A sign posted by the bar informed us that Harvey would be on for three hours. Nice; an epic in the making. Speaking of the bar, this brings me to my first complaint: only Beck’s beer was available. Listen, I’m cool with the evil corporate sponsorship thing so long as no one gets hurt, and I’ll drink Beck’s if I have to (and I did that night). But I don’t like pissy generic lager as a rule, and to have no other choice of beer is lame. So henceforth I’ll try to refrain from calling the bar by its proper corporate name; that’ll be my little revenge.

As for the  music: I’ve known about Harvey for a long time, I’m familiar with his records, and I’ve had friends who’ve known him and played with him. But for some reason all this time I’d managed to miss hearing him spin. Well, I was seriously impressed – and I’m hard to please, even by a legend.

It’s not easy to mix old disco and garage records – and by mix, I mean really mix. Plenty of good DJs with great taste in old tunes have a tricky time matching the beats of the live drummers, especially since those musicians didn’t follow well-worn (not to say boring) patterns and formulas the way dance producers do nowadays. Some famous and much-practised DJs don’t even really try to beatmatch a lot of the time – François K for example. But Harvey was smoothly mixing these old nuggets like nobody’s business. Maybe it’s because of all the bootleg edits he’s done for himself. Even better, he was throwing in a lot of new records too. And just when I was about to get tired of the signature popping basslines and tambourines of underground disco and garage, out comes a proper house classic, with synth bassline and crisp machine-produced drums. Or something much more electro and weird. It goes beyond being awed by his skills and the selection: at a certain point, you realize he’s making a statement about the unity of all music.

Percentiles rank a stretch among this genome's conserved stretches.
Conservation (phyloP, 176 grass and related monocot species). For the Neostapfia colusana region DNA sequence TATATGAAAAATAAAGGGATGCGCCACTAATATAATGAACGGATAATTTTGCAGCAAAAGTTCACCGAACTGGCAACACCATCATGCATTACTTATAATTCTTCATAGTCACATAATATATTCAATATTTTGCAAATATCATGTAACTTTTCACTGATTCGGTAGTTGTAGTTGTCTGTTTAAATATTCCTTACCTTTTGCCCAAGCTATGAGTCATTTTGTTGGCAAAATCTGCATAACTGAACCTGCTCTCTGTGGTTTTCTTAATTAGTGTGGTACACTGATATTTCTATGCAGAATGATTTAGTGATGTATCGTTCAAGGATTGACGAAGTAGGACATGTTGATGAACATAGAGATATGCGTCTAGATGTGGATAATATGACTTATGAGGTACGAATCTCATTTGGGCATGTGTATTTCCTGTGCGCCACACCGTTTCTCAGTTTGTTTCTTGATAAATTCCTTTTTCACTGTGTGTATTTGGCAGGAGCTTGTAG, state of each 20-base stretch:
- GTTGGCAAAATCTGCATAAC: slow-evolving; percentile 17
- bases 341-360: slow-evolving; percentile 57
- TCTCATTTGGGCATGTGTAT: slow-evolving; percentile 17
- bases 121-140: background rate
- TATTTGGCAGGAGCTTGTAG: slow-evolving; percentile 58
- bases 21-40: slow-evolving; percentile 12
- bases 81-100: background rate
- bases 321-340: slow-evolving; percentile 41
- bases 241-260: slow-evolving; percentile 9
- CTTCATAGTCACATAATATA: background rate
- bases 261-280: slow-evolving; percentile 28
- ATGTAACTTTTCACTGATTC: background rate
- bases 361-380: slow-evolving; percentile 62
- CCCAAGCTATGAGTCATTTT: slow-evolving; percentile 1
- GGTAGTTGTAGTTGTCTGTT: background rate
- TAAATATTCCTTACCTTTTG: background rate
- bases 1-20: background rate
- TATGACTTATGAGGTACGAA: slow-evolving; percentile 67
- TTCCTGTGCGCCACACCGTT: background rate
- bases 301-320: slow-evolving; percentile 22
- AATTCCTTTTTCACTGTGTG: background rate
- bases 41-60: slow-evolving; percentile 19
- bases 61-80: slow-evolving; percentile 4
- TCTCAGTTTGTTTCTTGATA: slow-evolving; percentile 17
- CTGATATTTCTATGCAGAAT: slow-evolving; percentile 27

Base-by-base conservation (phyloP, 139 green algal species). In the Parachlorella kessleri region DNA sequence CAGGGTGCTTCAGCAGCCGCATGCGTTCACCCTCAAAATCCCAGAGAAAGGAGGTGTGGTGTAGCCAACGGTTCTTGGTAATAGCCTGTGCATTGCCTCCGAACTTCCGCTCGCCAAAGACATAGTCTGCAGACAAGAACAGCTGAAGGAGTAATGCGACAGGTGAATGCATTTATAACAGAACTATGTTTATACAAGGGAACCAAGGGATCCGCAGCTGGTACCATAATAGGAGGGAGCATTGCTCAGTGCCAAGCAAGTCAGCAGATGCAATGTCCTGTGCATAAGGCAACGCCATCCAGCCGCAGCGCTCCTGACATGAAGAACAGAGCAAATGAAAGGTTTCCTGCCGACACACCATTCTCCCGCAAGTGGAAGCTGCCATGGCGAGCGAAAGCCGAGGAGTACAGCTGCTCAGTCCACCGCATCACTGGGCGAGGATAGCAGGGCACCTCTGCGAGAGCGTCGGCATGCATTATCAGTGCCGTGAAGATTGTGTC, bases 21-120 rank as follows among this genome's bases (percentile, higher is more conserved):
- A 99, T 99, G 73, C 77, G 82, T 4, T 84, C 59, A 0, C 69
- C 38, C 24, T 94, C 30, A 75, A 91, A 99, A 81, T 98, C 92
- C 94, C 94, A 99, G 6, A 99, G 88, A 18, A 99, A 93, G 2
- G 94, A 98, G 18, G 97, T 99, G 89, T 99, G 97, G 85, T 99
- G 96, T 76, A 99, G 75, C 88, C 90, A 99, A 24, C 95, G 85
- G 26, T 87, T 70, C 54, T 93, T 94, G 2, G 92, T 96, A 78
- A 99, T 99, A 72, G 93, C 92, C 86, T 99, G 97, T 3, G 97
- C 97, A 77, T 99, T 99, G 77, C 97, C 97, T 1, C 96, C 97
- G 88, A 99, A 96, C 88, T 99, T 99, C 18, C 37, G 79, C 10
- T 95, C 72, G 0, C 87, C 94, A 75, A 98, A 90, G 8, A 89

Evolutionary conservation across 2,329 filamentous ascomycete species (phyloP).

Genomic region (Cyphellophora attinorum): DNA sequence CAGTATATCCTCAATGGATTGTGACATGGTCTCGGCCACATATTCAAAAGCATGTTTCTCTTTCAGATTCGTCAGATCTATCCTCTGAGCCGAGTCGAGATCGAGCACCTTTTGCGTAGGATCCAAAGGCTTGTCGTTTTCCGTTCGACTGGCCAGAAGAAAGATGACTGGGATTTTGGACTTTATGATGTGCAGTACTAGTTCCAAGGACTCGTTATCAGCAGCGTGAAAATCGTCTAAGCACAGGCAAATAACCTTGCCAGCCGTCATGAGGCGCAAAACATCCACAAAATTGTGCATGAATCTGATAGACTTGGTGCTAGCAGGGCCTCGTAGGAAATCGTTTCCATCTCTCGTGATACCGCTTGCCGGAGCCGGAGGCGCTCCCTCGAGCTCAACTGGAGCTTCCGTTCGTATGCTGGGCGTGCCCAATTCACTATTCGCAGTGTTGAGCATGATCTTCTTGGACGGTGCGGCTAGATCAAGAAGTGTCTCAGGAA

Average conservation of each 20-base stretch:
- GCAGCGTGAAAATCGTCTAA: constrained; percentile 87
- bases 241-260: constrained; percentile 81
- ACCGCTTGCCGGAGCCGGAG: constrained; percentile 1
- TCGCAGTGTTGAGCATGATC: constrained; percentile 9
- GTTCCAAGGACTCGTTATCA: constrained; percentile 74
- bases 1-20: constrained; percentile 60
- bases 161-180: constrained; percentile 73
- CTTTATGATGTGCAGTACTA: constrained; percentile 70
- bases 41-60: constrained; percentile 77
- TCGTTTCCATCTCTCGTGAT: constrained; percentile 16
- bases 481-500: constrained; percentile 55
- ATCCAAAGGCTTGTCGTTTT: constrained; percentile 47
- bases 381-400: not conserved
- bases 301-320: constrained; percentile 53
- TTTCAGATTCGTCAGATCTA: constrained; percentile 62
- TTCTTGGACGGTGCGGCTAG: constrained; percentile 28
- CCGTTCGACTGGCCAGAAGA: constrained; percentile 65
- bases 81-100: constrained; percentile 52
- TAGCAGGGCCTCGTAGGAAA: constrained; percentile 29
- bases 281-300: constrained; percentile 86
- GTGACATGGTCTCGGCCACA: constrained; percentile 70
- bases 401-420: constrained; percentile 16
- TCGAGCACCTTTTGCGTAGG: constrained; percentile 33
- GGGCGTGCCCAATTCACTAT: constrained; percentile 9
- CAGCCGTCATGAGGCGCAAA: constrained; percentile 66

It’s fun to watch him, too: looking less like a DJ and more like a hippie roadie, he was clearly enjoying each of his tunes, singing and clapping along, sometimes stalking impishly around the stage.